New Jupiter Image from NASA Juno Mission Shows Incredible Blue Cloud Tops

A striking new photo shows the beautiful hues of Jupiter’s clouds, swirling around on the gas-giant planet. The NASA image—taken on December 16—was released by the space agency on Thursday.

Similar to other photos of the planet—which can understandably be mistaken for an oil painting—the new photo shows once again just how mesmerizing Jupiter really is. The planet fills the entire image, in what appears to be a close-up shot, but was actually taken from nearly 8,300 miles away, according to a statement from NASA. The scale of the photograph is 5.8 miles per pixel.

Citizen scientists Gerald Eichstädt and Seán Doran used raw images from the JunoCam imager—the name of the camera attached to the Juno spacecraft—and processed them into beautiful, color-enhanced pictures. In real life, the cloud tops aren’t actually blue, the image enhancement just makes them appear this way, Space.com reports.

1_5_Jupiter NASA An image of Jupiter's turbulent clouds captured by the Juno spacecraft. NASA/JunoCam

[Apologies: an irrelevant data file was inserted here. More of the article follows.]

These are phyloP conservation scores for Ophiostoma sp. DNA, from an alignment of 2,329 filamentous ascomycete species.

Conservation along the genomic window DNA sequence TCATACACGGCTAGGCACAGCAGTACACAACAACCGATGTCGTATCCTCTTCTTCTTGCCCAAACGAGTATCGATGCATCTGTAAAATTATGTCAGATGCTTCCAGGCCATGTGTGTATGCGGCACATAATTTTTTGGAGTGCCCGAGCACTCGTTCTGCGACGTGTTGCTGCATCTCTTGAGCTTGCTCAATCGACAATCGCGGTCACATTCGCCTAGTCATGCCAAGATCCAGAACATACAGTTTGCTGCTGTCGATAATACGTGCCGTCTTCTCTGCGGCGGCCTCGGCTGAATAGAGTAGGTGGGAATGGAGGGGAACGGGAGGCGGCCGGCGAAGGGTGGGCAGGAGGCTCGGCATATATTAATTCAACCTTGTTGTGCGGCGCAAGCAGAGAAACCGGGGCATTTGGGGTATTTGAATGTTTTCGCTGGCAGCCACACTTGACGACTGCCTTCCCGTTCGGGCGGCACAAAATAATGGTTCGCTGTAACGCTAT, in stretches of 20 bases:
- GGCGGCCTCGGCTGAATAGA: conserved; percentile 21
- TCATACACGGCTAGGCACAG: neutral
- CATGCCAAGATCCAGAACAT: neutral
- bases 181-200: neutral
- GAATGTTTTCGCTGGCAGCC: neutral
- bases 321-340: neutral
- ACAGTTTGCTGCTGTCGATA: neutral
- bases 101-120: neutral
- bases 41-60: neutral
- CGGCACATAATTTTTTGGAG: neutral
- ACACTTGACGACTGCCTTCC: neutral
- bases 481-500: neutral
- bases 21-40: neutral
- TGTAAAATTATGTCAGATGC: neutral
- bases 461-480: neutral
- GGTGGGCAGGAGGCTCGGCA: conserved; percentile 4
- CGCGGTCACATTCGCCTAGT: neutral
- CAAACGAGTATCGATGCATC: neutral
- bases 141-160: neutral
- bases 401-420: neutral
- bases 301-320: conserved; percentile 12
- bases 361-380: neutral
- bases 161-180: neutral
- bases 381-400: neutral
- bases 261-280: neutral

Related: NASA Took Our Breath Away in 2017, From the Total Solar Eclipse to Jupiter's Beautiful Great Red Spot

“We specifically designed the [JunoCam] to get pictures of the polar regions of Jupiter,” Candy Hansen, a co-investigator of JunoCam, said in a video. “We’ve had a number of spacecrafts that have flown past Jupiter and taken pictures, taken movies, but they have always been in the equatorial plane and so this mission is the first one that we really get up over the polar regions.”

“All of our pictures are of the cloud tops. Jupiter is a ball of gas and all we will see are clouds,” Hansen explained.

Juno was launched in 2011 and landed on Jupiter in 2016. The goal of the billion dollar mission is to teach those back on Earth about the unknowns of the largest planet in our solar system. More specifically, it’s sought to better understand things like how much water is in its atmosphere and how its magnetosphere functions, according to NASA.

Related: Jupiter Jet Stream: NASA Figures Out How Gravity Waves Reverse Mysterious Streams

Recently, the spacecraft discovered that Jupiter’s Great Red Spot is much deeper than scientists previously thought.

“One of the most basic questions about Jupiter's Great Red Spot is: how deep are the roots?” Scott Bolton, Juno's principal investigator from the Southwest Research Institute in San Antonio, said in a statement. “Juno data indicate that the solar system's most famous storm is almost one-and-a-half Earths wide, and has roots that penetrate about 200 miles (300 kilometers) into the planet's atmosphere.”

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